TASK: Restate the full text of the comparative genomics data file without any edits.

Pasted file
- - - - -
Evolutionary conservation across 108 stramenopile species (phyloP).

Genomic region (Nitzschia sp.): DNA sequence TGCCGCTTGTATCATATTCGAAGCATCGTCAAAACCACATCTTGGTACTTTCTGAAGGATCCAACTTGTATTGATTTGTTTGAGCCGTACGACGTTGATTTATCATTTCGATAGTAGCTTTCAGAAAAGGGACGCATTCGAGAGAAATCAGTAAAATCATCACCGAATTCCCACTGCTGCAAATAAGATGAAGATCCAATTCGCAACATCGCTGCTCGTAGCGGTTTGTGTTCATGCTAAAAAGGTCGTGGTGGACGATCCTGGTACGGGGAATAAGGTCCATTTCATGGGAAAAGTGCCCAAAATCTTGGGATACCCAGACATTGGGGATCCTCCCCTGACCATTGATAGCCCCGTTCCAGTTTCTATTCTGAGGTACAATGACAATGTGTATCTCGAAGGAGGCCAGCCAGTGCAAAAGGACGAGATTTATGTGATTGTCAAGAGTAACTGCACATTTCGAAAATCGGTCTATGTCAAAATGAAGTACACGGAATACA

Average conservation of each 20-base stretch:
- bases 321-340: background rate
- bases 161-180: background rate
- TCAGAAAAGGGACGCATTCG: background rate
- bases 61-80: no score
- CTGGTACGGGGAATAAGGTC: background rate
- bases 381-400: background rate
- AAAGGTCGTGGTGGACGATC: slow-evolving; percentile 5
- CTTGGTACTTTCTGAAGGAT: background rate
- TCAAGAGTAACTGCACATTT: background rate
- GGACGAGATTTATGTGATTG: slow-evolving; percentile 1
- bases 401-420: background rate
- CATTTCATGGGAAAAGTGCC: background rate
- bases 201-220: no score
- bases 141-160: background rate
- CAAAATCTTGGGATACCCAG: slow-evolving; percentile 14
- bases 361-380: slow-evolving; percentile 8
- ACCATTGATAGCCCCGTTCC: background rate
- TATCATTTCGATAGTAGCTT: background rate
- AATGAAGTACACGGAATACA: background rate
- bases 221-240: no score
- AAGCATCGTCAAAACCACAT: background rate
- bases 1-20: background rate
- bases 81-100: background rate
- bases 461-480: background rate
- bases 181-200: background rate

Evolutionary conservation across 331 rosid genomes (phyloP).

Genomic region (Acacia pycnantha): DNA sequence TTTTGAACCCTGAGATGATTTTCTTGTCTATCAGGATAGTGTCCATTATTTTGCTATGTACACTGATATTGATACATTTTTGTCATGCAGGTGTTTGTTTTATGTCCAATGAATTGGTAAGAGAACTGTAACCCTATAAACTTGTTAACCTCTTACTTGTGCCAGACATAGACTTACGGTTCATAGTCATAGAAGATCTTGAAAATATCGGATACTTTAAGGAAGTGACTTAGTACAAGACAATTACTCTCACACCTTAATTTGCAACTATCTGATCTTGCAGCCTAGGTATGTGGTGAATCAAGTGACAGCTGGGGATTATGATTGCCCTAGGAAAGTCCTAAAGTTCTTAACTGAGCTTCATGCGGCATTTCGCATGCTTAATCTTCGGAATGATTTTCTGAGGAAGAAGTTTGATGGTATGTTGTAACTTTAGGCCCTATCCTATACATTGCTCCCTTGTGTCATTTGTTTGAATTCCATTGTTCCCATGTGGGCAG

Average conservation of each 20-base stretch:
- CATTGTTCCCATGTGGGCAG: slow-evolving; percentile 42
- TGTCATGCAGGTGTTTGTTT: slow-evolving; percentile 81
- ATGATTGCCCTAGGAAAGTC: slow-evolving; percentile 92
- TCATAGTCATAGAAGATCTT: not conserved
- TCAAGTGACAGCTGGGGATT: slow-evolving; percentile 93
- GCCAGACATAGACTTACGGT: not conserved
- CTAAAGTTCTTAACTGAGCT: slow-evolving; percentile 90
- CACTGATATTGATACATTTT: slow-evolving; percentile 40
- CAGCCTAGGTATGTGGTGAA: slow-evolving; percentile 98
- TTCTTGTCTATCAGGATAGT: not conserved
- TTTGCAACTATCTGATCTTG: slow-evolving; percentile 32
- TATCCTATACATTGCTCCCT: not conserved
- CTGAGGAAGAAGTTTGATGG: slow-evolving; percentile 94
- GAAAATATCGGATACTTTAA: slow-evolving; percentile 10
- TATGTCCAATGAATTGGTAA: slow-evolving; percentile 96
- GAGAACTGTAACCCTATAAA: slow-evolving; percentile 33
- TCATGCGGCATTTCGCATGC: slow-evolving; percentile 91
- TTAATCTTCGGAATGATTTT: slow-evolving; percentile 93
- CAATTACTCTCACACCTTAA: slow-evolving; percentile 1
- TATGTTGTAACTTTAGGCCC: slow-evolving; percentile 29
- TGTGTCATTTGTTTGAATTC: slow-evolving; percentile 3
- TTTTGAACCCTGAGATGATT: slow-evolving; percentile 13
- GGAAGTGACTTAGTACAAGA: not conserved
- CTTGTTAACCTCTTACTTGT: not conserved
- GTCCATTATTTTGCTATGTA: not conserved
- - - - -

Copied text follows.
Evolutionary conservation across 108 stramenopile species (phyloP).

Genomic region (Nitzschia sp.): DNA sequence TGCCGCTTGTATCATATTCGAAGCATCGTCAAAACCACATCTTGGTACTTTCTGAAGGATCCAACTTGTATTGATTTGTTTGAGCCGTACGACGTTGATTTATCATTTCGATAGTAGCTTTCAGAAAAGGGACGCATTCGAGAGAAATCAGTAAAATCATCACCGAATTCCCACTGCTGCAAATAAGATGAAGATCCAATTCGCAACATCGCTGCTCGTAGCGGTTTGTGTTCATGCTAAAAAGGTCGTGGTGGACGATCCTGGTACGGGGAATAAGGTCCATTTCATGGGAAAAGTGCCCAAAATCTTGGGATACCCAGACATTGGGGATCCTCCCCTGACCATTGATAGCCCCGTTCCAGTTTCTATTCTGAGGTACAATGACAATGTGTATCTCGAAGGAGGCCAGCCAGTGCAAAAGGACGAGATTTATGTGATTGTCAAGAGTAACTGCACATTTCGAAAATCGGTCTATGTCAAAATGAAGTACACGGAATACA

Average conservation of each 20-base stretch:
- bases 321-340: background rate
- bases 161-180: background rate
- TCAGAAAAGGGACGCATTCG: background rate
- bases 61-80: no score
- CTGGTACGGGGAATAAGGTC: background rate
- bases 381-400: background rate
- AAAGGTCGTGGTGGACGATC: slow-evolving; percentile 5
- CTTGGTACTTTCTGAAGGAT: background rate
- TCAAGAGTAACTGCACATTT: background rate
- GGACGAGATTTATGTGATTG: slow-evolving; percentile 1
- bases 401-420: background rate
- CATTTCATGGGAAAAGTGCC: background rate
- bases 201-220: no score
- bases 141-160: background rate
- CAAAATCTTGGGATACCCAG: slow-evolving; percentile 14
- bases 361-380: slow-evolving; percentile 8
- ACCATTGATAGCCCCGTTCC: background rate
- TATCATTTCGATAGTAGCTT: background rate
- AATGAAGTACACGGAATACA: background rate
- bases 221-240: no score
- AAGCATCGTCAAAACCACAT: background rate
- bases 1-20: background rate
- bases 81-100: background rate
- bases 461-480: background rate
- bases 181-200: background rate

Evolutionary conservation across 331 rosid genomes (phyloP).

Genomic region (Acacia pycnantha): DNA sequence TTTTGAACCCTGAGATGATTTTCTTGTCTATCAGGATAGTGTCCATTATTTTGCTATGTACACTGATATTGATACATTTTTGTCATGCAGGTGTTTGTTTTATGTCCAATGAATTGGTAAGAGAACTGTAACCCTATAAACTTGTTAACCTCTTACTTGTGCCAGACATAGACTTACGGTTCATAGTCATAGAAGATCTTGAAAATATCGGATACTTTAAGGAAGTGACTTAGTACAAGACAATTACTCTCACACCTTAATTTGCAACTATCTGATCTTGCAGCCTAGGTATGTGGTGAATCAAGTGACAGCTGGGGATTATGATTGCCCTAGGAAAGTCCTAAAGTTCTTAACTGAGCTTCATGCGGCATTTCGCATGCTTAATCTTCGGAATGATTTTCTGAGGAAGAAGTTTGATGGTATGTTGTAACTTTAGGCCCTATCCTATACATTGCTCCCTTGTGTCATTTGTTTGAATTCCATTGTTCCCATGTGGGCAG

Average conservation of each 20-base stretch:
- CATTGTTCCCATGTGGGCAG: slow-evolving; percentile 42
- TGTCATGCAGGTGTTTGTTT: slow-evolving; percentile 81
- ATGATTGCCCTAGGAAAGTC: slow-evolving; percentile 92
- TCATAGTCATAGAAGATCTT: not conserved
- TCAAGTGACAGCTGGGGATT: slow-evolving; percentile 93
- GCCAGACATAGACTTACGGT: not conserved
- CTAAAGTTCTTAACTGAGCT: slow-evolving; percentile 90
- CACTGATATTGATACATTTT: slow-evolving; percentile 40
- CAGCCTAGGTATGTGGTGAA: slow-evolving; percentile 98
- TTCTTGTCTATCAGGATAGT: not conserved
- TTTGCAACTATCTGATCTTG: slow-evolving; percentile 32
- TATCCTATACATTGCTCCCT: not conserved
- CTGAGGAAGAAGTTTGATGG: slow-evolving; percentile 94
- GAAAATATCGGATACTTTAA: slow-evolving; percentile 10
- TATGTCCAATGAATTGGTAA: slow-evolving; percentile 96
- GAGAACTGTAACCCTATAAA: slow-evolving; percentile 33
- TCATGCGGCATTTCGCATGC: slow-evolving; percentile 91
- TTAATCTTCGGAATGATTTT: slow-evolving; percentile 93
- CAATTACTCTCACACCTTAA: slow-evolving; percentile 1
- TATGTTGTAACTTTAGGCCC: slow-evolving; percentile 29
- TGTGTCATTTGTTTGAATTC: slow-evolving; percentile 3
- TTTTGAACCCTGAGATGATT: slow-evolving; percentile 13
- GGAAGTGACTTAGTACAAGA: not conserved
- CTTGTTAACCTCTTACTTGT: not conserved
- GTCCATTATTTTGCTATGTA: not conserved